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Rare plant on verge of endangerment

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A bloom of a Navasota false foxglove. PHOTO BY SHEENA GIRNER | US FISH AND WILDLIFE SERVICEA bloom of a Navasota false foxglove. PHOTO BY SHEENA GIRNER | US FISH AND WILDLIFE SERVICE

By Chris Edwards
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TYLER COUNTY – Last week the U.S. Fish and Wildlife Service announced a public comments period for a proposed rule to list the Navasota false foxglove as endangered. The plant, which stands up to three-feet-tall and blooms with purplish-pink blossoms, is known to exist in only three locations – one of which is in Tyler County, according to Michael Robinson, with the Center for Biological Diversity.

“Wildflower lovers can rejoice that the Navasota false foxglove will get a recovery plan,” Robinson said in a news release. By protecting the plant as an endangered species, its habitat would be protected, and a recovery plan will be implemented.

Aside from one area of Tyler County, the plant (its scientific name Agalinis navasotensis) also grows in two spots in Grimes County, where its namesake city is located. A public notice filed last week by the U.S. Fish and Wildlife Service notes that approximately 1.9 acres in both counties fall within the boundaries of the proposed critical habitat designation.

“In addition, we announce the availability of a draft economic analysis of the proposed designation…[if finalized as proposed] it would add this species to the List of Endangered and Threatened Plants,” the notice read, citing the Endangered Species Act of 1973.

Robinson, a senior conservation advocate at the Center for Biological Diversity, noted that the wildflower species is imperiled not only due to its limited distribution, but also from drought, as well as encroachment from trees that shade out the direct sunlight they require to thrive.

“Critical habitation designation identifies places important to the plant and prohibits use of federal funds for projects that would harm or destroy those habitats,” Robinson said.

In the news release, it was noted that road widening and development projects were also threats to the species, and that some of them are found on a road right-of-way under the jurisdiction of the Texas Department of Transportation (TxDOT).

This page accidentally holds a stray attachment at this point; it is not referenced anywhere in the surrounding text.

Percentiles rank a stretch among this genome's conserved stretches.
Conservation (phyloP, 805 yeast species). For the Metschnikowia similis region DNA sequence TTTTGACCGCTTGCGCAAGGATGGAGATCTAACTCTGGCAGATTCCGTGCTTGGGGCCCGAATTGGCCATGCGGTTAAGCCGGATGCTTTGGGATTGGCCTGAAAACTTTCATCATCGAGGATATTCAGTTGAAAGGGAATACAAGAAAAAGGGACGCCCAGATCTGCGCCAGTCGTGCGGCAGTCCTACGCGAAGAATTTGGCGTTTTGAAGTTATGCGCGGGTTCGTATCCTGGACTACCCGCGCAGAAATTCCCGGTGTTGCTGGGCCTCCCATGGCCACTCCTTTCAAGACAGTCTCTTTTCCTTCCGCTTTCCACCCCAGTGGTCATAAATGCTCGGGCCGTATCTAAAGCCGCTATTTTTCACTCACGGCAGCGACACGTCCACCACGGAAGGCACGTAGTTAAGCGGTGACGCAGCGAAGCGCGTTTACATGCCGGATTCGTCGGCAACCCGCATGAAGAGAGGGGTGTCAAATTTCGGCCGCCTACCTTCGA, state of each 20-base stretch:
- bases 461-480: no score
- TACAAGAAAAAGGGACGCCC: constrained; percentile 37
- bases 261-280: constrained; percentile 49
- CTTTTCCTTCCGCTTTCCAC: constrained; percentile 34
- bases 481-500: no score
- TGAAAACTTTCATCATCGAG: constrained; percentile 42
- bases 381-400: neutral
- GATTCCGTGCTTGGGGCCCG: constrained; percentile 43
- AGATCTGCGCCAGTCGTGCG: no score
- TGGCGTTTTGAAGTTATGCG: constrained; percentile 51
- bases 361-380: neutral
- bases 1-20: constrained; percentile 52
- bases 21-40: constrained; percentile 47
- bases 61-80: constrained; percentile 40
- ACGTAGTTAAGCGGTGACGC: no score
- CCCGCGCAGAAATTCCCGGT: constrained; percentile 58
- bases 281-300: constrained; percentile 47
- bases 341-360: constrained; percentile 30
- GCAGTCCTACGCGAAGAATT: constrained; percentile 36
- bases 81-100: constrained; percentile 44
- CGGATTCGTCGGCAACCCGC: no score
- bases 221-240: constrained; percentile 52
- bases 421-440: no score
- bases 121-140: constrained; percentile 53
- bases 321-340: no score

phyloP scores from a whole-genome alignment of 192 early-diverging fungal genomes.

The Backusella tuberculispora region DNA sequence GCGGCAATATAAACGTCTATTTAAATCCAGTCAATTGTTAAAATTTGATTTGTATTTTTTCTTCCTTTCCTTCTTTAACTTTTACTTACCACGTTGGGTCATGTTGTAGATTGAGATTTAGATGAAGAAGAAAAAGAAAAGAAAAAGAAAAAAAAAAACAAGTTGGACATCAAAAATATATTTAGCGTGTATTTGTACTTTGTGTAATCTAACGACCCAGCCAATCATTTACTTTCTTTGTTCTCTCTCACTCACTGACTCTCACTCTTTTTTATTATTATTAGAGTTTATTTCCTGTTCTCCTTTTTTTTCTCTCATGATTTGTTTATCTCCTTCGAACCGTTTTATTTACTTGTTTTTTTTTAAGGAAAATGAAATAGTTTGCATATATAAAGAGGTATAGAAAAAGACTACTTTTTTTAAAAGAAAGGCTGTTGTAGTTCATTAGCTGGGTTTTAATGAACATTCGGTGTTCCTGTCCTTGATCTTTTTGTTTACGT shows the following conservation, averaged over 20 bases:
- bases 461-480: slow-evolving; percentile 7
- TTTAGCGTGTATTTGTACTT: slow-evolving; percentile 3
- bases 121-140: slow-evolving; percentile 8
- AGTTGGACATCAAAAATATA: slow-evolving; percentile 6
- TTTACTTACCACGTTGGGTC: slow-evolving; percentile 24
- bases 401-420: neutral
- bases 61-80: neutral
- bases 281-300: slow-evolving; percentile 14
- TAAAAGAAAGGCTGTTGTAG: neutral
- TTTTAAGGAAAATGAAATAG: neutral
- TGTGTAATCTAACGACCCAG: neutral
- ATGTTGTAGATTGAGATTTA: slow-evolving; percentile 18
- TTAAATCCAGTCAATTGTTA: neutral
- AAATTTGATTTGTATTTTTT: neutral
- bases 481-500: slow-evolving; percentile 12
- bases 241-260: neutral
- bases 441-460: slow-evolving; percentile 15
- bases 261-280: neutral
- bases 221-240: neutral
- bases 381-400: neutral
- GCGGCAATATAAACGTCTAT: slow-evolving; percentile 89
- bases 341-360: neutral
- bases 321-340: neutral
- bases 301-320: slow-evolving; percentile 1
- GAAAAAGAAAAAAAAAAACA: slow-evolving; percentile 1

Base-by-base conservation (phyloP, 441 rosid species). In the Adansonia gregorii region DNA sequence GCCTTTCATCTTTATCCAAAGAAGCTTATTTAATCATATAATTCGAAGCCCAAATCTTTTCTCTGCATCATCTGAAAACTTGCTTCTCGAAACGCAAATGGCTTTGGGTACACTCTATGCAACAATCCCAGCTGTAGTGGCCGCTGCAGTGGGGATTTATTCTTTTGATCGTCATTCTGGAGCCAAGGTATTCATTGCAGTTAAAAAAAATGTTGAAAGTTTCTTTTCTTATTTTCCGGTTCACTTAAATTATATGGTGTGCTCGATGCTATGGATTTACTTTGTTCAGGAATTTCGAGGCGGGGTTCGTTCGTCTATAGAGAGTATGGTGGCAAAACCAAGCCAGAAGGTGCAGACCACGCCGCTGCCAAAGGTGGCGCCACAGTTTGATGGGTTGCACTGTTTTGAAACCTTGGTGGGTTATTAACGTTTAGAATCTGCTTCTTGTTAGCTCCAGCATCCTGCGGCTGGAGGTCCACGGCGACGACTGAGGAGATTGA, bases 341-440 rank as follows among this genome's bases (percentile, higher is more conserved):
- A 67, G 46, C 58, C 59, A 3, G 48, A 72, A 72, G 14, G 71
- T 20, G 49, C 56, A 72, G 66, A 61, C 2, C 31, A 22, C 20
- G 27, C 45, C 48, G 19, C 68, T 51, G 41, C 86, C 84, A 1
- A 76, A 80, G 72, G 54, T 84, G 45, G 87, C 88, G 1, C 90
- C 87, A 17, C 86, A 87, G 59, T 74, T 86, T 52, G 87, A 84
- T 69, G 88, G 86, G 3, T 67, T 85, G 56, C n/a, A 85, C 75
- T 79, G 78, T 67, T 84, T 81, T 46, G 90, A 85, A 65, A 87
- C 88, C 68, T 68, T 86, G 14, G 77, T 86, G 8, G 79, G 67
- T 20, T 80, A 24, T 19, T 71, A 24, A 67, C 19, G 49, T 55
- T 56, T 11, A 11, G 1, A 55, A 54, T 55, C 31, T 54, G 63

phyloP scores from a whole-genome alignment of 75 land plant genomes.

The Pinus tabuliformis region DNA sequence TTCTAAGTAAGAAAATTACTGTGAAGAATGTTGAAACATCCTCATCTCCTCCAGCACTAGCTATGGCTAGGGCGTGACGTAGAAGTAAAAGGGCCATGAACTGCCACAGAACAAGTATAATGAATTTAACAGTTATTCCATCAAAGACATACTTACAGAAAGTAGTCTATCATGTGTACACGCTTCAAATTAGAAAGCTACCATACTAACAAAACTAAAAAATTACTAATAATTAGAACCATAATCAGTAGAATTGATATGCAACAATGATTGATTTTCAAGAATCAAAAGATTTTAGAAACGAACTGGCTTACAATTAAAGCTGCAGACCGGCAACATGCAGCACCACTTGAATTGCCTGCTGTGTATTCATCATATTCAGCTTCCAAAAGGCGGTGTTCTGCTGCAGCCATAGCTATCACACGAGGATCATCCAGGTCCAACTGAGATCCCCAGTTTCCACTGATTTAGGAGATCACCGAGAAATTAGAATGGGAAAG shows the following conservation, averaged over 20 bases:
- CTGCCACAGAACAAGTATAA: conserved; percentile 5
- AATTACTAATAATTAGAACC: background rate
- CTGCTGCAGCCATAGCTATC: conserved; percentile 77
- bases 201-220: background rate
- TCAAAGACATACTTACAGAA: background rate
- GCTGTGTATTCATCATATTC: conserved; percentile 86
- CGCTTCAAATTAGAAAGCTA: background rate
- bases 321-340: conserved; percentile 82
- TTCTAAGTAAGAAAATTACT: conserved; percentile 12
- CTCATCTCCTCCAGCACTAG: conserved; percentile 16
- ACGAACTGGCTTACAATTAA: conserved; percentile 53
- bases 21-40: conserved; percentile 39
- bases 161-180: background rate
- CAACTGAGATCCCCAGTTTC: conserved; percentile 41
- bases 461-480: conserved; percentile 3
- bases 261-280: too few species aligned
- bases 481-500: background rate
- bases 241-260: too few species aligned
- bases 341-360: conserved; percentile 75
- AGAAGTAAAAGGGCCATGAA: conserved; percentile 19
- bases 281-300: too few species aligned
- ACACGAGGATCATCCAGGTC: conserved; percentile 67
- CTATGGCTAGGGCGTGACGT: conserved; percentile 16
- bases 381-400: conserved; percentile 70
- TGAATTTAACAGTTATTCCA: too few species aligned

The plant was first identified in 1993, and it is similar to the Caddo false foxglove, but genetically different. The Caddo false foxglove, according to Robinson, is now presumed extinct. The Navasota false foxglove grows in shallow and sandy soils and requires annual rainfall and direct sunlight.

Comments from the public are open until August 14 and can be submitted electronically by using the Federal eRulemaking Portal, which can be accessed at https://www.regulations.gov.

On the site, in the “search” box, enter FWS-R2-ES-2022-0156, which is the docket number for the rulemaking pertaining to the plant.

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Collins named new Warren HS principal

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Collins Warren ISDNew Warren High School Principal Keith Collins introduced himself to the WISD Board of Trustees at the board’s Monday evening meeting. CHRIS EDWARDS | TCB

By Chris Edwards
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WARREN – In his first board meeting at the helm of Warren ISD, superintendent Rusty Minyard reported a slate of new hires across the district.

On Monday evening, at the regular meeting of the Warren ISD Board of Trustees, Minyard began by welcoming the new Warren High School principal Keith Collins. Collins, who last served Henderson ISD, will replace the long-serving Jimbo Swinney, who announced his retirement in May. Collins introduced himself to the school board, and said he grew up in Caneyhead, and said it was quite the easy decision to make; to come and serve Warren ISD. “I won’t let you down,” he told Minyard and the board members.

Minyard followed that announcement with several other new hires to key positions within the district. Troy Moore has been hired as Warren ISD’s new network administrator. Minyard called him “a very impressive young man.”

Natalee Foret is moving from her role as a third-grade teacher at Warren Elementary to the role of instructional coach for that campus, Minyard announced.

Other positions Minyard reported to the board include: Keppie Fortenberry – math coach and Lydia Thompson – instructional technology.

Another topic Minyard reported to the board on concerned a district-wide computer availability to faculty. “One of the biggest issues was teachers not having access to computers,” Minyard said.